Contraception – who should be able to use it, and the role of government in its provision – has become a contentious issue, in part due to disagreements over the Affordable Care Act mandate positing that all private insurance plans must cover prescription contraception for women. The issue is not trivial, because nationally representative surveys show that more than 10 million women in the United States use the pill as their current method to prevent pregnancy. The pill is the most popular form of reversible birth control.
Across the political spectrum, both citizens and public officials tend to understand birth control as a “women’s issue” rather than as a healthcare or social policy issue. Usually, birth control is discussed as a matter of reproductive health and rights or treated as an aspect of women’s personal responsibility for managing their own sexuality.
But where do men fit? How do they benefit from the availability and use of prescription birth control coverage? Could a better understanding of the ways prescription birth control coverage benefits heterosexual couples improve bipartisan discussions about coverage for contraception? My research provides insight into both of these questions.
Women’s Contraceptive Use and Couples’ Protection from Pregnancy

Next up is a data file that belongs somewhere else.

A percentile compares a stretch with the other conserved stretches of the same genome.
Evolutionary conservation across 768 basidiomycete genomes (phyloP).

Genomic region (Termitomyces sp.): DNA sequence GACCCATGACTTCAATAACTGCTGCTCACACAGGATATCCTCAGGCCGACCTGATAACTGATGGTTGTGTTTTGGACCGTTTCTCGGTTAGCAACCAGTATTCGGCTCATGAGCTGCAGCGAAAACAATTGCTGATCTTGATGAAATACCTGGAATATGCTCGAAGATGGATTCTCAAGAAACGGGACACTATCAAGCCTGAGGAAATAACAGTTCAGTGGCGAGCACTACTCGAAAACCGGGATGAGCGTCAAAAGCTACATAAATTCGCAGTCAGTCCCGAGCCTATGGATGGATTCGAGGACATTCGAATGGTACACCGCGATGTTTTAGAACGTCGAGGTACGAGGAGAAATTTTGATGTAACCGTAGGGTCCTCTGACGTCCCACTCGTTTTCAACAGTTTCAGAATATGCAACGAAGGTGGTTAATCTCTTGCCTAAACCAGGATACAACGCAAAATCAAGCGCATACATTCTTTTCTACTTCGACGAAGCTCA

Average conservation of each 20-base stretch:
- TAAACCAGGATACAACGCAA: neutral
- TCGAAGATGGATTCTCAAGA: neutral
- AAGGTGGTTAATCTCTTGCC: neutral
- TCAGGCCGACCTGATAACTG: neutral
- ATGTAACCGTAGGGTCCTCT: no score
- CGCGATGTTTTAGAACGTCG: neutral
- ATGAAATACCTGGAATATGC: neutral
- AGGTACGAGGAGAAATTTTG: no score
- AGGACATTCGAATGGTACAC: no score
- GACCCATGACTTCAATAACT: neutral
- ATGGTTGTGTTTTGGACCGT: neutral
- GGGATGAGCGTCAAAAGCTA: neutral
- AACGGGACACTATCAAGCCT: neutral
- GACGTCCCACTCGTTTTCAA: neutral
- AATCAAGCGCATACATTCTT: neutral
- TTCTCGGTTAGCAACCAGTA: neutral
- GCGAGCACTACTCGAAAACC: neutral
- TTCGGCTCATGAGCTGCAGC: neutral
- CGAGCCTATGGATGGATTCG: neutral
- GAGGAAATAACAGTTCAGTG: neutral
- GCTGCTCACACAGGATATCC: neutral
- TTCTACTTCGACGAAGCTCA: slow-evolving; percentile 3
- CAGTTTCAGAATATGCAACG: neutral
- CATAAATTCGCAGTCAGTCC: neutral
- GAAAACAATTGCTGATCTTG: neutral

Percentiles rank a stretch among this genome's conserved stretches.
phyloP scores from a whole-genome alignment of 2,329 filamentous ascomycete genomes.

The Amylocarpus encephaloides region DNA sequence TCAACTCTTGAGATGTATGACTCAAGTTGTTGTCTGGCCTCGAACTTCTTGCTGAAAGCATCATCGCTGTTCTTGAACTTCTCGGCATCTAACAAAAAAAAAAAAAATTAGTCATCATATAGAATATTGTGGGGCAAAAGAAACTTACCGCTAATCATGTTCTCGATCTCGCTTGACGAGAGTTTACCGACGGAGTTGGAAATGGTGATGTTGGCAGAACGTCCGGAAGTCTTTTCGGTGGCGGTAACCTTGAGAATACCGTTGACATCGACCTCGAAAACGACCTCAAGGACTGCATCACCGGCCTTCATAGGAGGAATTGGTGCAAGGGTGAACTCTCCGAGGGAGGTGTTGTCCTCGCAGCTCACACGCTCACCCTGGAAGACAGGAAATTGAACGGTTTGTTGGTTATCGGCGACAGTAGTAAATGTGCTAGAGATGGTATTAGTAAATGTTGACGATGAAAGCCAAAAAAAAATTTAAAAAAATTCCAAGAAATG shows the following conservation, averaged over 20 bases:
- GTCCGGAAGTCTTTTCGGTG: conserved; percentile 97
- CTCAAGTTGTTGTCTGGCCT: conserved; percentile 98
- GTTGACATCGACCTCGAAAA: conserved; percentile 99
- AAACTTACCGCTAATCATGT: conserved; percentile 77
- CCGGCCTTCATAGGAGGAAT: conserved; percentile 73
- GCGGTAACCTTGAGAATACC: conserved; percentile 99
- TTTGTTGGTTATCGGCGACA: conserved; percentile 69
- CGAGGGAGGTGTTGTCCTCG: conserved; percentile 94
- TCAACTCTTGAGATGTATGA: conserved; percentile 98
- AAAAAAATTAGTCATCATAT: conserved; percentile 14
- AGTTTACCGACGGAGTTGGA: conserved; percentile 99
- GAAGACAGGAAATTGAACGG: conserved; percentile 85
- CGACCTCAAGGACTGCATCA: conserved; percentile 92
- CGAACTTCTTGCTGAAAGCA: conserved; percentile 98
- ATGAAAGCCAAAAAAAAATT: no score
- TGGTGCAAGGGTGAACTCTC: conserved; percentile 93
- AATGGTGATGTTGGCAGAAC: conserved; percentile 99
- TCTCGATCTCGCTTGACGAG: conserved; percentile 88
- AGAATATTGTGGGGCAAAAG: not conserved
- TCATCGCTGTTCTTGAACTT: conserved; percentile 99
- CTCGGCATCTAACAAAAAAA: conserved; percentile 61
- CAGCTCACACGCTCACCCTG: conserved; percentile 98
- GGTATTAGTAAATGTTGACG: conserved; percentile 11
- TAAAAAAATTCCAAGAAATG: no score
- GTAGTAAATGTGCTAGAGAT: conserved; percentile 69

Contraception presumes the sexual involvement of couples, but surveys typically ask individual people about what method(s) they as individuals use to prevent pregnancy. By default, a woman who uses the pill for contraception also provides her partner with protection from pregnancy; and if her partner wears a condom, then both participants benefit. Contraception and condoms can be used together, but research shows that, in practice, couples in long-term relationships often move from using condoms to relying solely on prescription contraception.
Notably, interviews I conducted revealed that women who use prescription contraception for long periods of time rarely receive financial help from partners in purchasing it. Thus, although women’s birth control covers men, too, the men do not have to pay for this coverage and its benefits.
Men reap the positive effects of women’s use of prescription contraception in at least three ways: they gain protection from pregnancy without much effort; they avoid using condoms when couples transition to solely using prescription contraception, and they can spend money they might have spent on contraception on other items and pursuits.
There is also another way that men benefit from female contraceptive use that is not often mentioned. Women must deal with the downsides of whatever type of prescription birth control they use – including downsides such as physical side effects like nausea or depression and hassles like having to repeatedly refill prescriptions at the pharmacy. Their male partners are freed from such issues.
Contraceptive Use and the Unequal Burdens of Dissatisfaction
Preventing pregnancy is generally not something that couples enjoy, because it can be stressful, costly, and bothersome. Although public attention focuses on men’s dissatisfaction with condoms, much less attention is paid to women’s dissatisfaction with prescription birth control methods. My research using survey data finds that nearly 40% of women ages 23 to 44 who had ever used hormonal contraception had stopped using it at some point because they were dissatisfied.